Journal of Alternative and Complementary Medicine (New York, N.Y.)
Great progress has been made by Russian and German researchers in recent years (Popp, Voeikov, and others) to examine the biophysical aspects of biophotonic processes in humans. This paper suggests that there is a many-body reality to the way biophysical light interacts with the human self-organization of information that may be achieved by means of biomolecular, metabolic, or neural communication.
Mutation of the human gene superoxide dismutase (hSOD1) triggers the fatal neurodegenerative motorneuron disorder, familial amyotrophic lateral sclerosis (ALS or Lou Gehrig's disease). Broad expression of this gene in Drosophila has no effect on longevity or functional senescence. We show here that restricting expression of human SOD1 primarily to motorneurons of Drosophila has significant effects on optomotor efficiency during in-flight tracking of rapidly moving visual targets.
Caloric restriction (CR) extends lifespan in various heterotrophic organisms ranging from yeasts to mammals, but whether a similar phenomenon occurs in plants remains unknown. Plants are autotrophs and use their photosynthetic machinery to convert light energy into the chemical energy of glucose and other organic compounds. As the rate of photosynthesis is proportional to the level of photosynthetically active radiation, the CR in plants can be modeled by lowering light intensity.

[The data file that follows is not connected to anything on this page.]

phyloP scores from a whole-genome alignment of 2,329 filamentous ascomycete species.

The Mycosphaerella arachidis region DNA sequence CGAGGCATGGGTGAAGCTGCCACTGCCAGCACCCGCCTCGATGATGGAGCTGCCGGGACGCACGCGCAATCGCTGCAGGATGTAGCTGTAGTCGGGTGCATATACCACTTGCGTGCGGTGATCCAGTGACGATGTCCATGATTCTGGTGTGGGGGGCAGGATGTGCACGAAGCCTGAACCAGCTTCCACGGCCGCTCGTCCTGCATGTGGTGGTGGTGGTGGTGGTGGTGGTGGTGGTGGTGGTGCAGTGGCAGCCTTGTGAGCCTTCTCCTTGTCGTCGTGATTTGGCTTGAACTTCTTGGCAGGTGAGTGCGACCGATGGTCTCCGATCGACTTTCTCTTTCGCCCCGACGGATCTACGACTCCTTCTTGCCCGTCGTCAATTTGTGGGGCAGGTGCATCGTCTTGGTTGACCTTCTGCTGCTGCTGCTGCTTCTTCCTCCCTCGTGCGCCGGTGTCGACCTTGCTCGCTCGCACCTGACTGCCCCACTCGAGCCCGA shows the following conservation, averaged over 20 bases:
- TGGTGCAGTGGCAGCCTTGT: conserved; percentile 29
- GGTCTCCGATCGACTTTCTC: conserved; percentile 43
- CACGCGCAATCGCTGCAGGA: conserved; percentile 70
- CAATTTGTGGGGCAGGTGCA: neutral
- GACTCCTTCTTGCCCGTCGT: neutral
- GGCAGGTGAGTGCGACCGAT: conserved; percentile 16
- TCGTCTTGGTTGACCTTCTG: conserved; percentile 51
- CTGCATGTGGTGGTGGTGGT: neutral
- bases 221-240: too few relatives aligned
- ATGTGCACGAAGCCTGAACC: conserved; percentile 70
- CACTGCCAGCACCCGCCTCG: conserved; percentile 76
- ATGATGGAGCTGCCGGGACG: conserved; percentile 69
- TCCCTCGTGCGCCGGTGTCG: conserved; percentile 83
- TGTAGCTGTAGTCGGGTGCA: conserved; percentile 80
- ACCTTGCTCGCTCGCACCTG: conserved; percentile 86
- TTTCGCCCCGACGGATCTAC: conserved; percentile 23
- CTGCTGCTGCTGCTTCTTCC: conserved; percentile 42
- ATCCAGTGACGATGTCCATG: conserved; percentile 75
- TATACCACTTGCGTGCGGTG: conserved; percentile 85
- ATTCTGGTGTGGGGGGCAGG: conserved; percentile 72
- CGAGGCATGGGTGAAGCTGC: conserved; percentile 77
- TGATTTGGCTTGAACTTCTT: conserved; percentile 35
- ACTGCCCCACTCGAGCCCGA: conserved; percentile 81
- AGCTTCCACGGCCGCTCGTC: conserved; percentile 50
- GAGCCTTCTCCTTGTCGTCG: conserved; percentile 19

The Journal of Pharmacology and Experimental Therapeutics
The relationship between circadian rhythms in the pharmacological actions of meperidine and hexobarbital and similar rhythms in the hepatic metabolism of these drugs was examined in mice under a variety of environmental alterations to determine whether such rhythms may be causally related. The rate of metabolism of p-nitroanisole and hexobarbital by hepatic 9000 X g supernatant fractions was found to be higher at 2400 hours (middark phase) compared to 1200 hours (midlight phase).
We evaluated predictions derived from the ultradian theory of hypnosis regarding the effects of temperature, light, trance length, and time of day on reported trance depth in 95 college undergraduates. Temperature and light showed no relation to trance depth. However, as predicted by ultradian theory, subjects who were kept in trance for 15 minutes reported greater trance depth than those who experienced a 5-minute trance.
Electrolytic lesion of the medial septum, a basal forebrain nucleus that projects to the hippocampus, prolonged the emergence from general anesthesia in rats. Septal lesioned rats required a longer time to recover from a loss of righting reflex (LORR) and a loss of tail-pinch response after injectable (20 mg/kg i.p. pentobarbital, 5mg/kg i.v. propofol) or volatile (1.5% halothane, 2% isoflurane) anesthetic. When incremental doses of propofol were given i.p., septal lesioned rats as compared to control rats showed LORR at a lower dose of propofol.